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How often have you wished that a modern pattern had better, longer, or clearer instructions? Well, believe it or not, today’s patterns are tomes compared to eras past. I recently bought this fabulous “Lady’s Overall” pattern from the 1930’s, and was fascinated by the brief instructions.

As you can see in the image above right, all of the instructions are on the back of the envelope – there are no inserts included. It’s a mere paragraph! Just check out this sentence: Make the collar of double material and sew on as notched, and make 2 slot pockets in the front. Anyone who’s even sewn a convertible collar and made welt pockets knows that a little more instruction than that is required!

Since the 1930’s, instructions have become more and more detailed. My theory is that as women moved further away from domesticated lives, patterns required more instructions. Sewing skills were no longer a birth rite passed on from generation to generation. You couldn’t just ask your mom or grandma to teach you how to make slot pockets anymore.

My Vogue patterns from the early 1950’s fit into a small, single page and can be terse, but they do have illustrations. In the late 60’s (women’s lib time!), you start seeing the introduction of “Learn to Sew” patterns, which were meant to teach you to sew as you made a garment. No previous knowledge necessary!

Instructions today are lengthy—often needing several large double-sided sheets of paper. And each step is illustrated. But is this necessarily a good thing? Pattern companies are required to write instructions that appeal to a wide level of skill sets. Often, this means the instructions take short cuts rather than showing couture methods. When sewing any pattern, vintage or contemporary, I think the best thing you can do is arm yourself with a comprehensive sewing book, and make sure the methods described in your instructions are really the best way to do something, not just the easiest. Knowledge is power, baby!

P.S. On another note . . . I’m having a contest this week on my blog inspired by the most hilariously heinous pattern I’ve ever come across. It truly has to be seen to be believed. So click here to have a peek and to make your entry for “Most Awesomely Bad Pattern EVER.” Hope to see you (and your awesomely bad patterns!) there.

5 Comments

  • Missing

    Nov 15, 2009, 08.33 PMby neostargurl126

    that’s crazy!! I need my illustrations to confort me in times of sewing!

  • Eb882cf3947765ff90adf9d40522a23e56385a98_large

    Nov 14, 2009, 12.33 PMby gray

    My grandmother in her youth was encouraged to sew a lot and although she never taught me any of her skills when she died I found all her patterns. Among these old patterns (without much in the way of instructions-just the patterns) was a book, by vogue, with instructions. I suppose you could call it a DIY helper booklet. It was unfortunately lost in the clear out of her house and I regret deeply not keeping a closer eye on it now!!

  • Madmen_fullbody_large

    Nov 13, 2009, 04.21 PMby brocadegoddess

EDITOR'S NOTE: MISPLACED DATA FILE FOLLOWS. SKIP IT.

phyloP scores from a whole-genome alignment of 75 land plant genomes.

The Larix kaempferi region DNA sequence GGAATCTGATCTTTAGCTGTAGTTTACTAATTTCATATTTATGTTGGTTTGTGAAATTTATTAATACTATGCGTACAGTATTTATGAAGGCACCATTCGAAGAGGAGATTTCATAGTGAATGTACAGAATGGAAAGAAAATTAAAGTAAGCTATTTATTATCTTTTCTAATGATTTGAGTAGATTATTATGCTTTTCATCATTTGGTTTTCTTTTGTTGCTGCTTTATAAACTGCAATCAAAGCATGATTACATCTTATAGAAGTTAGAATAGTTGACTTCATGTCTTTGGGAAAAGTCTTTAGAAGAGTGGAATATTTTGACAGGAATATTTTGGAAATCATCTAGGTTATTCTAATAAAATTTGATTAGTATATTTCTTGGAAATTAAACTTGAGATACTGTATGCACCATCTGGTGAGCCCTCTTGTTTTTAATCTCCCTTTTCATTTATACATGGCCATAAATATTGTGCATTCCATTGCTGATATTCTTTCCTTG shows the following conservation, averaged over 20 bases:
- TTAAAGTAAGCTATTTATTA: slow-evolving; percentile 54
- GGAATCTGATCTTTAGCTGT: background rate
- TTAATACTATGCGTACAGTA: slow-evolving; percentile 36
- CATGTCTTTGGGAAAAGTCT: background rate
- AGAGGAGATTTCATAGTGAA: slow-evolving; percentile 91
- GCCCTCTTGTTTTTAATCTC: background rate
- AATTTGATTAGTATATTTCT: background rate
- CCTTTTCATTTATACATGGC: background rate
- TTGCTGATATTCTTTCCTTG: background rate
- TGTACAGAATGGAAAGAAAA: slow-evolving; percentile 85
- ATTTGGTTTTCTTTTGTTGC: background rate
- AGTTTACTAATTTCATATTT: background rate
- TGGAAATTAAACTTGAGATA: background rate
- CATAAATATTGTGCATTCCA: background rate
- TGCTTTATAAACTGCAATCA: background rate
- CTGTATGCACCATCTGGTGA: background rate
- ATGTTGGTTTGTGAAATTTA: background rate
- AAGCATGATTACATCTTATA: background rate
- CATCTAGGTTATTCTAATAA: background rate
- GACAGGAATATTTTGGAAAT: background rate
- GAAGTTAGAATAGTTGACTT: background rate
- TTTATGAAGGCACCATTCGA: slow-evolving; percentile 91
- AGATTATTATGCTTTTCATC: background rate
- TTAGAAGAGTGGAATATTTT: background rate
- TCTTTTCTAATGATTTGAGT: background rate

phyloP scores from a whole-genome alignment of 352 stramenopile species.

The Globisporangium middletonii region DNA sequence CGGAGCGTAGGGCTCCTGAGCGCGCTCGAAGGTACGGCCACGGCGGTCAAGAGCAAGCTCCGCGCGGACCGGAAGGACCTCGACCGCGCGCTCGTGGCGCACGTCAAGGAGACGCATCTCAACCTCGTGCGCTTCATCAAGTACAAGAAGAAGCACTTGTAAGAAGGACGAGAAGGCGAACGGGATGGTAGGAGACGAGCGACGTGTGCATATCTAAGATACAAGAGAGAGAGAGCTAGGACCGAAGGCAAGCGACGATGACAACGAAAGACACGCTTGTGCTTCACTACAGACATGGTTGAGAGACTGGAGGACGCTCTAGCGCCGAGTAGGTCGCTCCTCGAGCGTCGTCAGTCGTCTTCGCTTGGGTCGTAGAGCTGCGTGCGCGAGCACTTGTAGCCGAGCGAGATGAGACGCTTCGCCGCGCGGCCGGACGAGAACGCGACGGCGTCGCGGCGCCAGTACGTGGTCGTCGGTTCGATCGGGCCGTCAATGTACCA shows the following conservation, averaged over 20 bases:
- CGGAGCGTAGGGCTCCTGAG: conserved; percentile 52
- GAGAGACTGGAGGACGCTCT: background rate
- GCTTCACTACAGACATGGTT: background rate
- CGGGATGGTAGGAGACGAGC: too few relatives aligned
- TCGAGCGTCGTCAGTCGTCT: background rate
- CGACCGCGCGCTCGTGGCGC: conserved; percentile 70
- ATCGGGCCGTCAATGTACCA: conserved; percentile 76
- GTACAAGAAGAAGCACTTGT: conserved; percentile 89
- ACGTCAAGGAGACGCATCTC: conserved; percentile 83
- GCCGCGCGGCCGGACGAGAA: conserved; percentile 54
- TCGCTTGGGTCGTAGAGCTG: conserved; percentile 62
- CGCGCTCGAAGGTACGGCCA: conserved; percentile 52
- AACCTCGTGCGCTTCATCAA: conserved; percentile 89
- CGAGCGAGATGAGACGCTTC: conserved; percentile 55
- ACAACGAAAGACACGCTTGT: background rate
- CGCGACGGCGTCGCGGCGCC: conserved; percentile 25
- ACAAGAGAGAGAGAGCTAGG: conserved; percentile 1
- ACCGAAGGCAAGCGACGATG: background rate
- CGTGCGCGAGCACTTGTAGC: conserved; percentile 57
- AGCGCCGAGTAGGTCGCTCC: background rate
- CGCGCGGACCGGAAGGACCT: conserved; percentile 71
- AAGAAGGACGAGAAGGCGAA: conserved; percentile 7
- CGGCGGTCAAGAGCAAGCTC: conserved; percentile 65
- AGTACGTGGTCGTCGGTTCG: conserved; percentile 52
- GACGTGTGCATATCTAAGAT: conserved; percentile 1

I concluded the same thing myself a few years ago while helping to accession commercial sewing patterns into my university’s clothing and textiles collection. I worked with patterns from the 1910s up to present day and experienced a little epiphany about this very thing. I think the change in commercial sewing pattern instructions over that time frame is such a fascinating commentary on shifts in both general society and gender expectations. I even considered writing an article on it – thanks for reminding me about it!

    Btw, the patterns from the 1910s (our collection has an ASTOUNDING 645 never used McCalls patterns from 1918-1923) also have instructions only on the envelope back. It also includes a pattern layout at the top, so you actually get half an envelope-back of instruction. I’ve seen a couple from the 19th century, and those come with hardly any or no instructions at all!

    I really enjoy the instructions from 1950s-60s patterns. I find them very informative and the techniques just delightful! As for modern instructions – I hardly ever use them.

  • Vatten_large

    Nov 13, 2009, 01.03 PMby ichigogirl

    I have a few vintage 1930’s patterns with a full page (a bit bigger than an A3) full of clearly illustrated step-by-step instructions, and at first glance I actually thought they were much better than modern pattern-instructions… but I haven’t tried to follow them yet, so I don’t really know. But I agree, the one above is a bit brief, to say the least… and I think Gertie’s theory is probably right. I am a firm believer in sewing-technique-books, anyone who wants to learn how to sew should get one, it’s so frustrating when you don’t understand the instructions! And they are fun to browse through once in a while!

  • Missing

    Nov 13, 2009, 08.58 AMby sam7992

    I’ve found that while the instructions from the 40s and 50s are brief ,they’re far more helpful than instructions from modern patterns. The instructions in the vogue designer patterns from the 50s and 60s are definitely way more informative than any other instructions I’ve looked at but are definitely not targeted to a beginner sewer!

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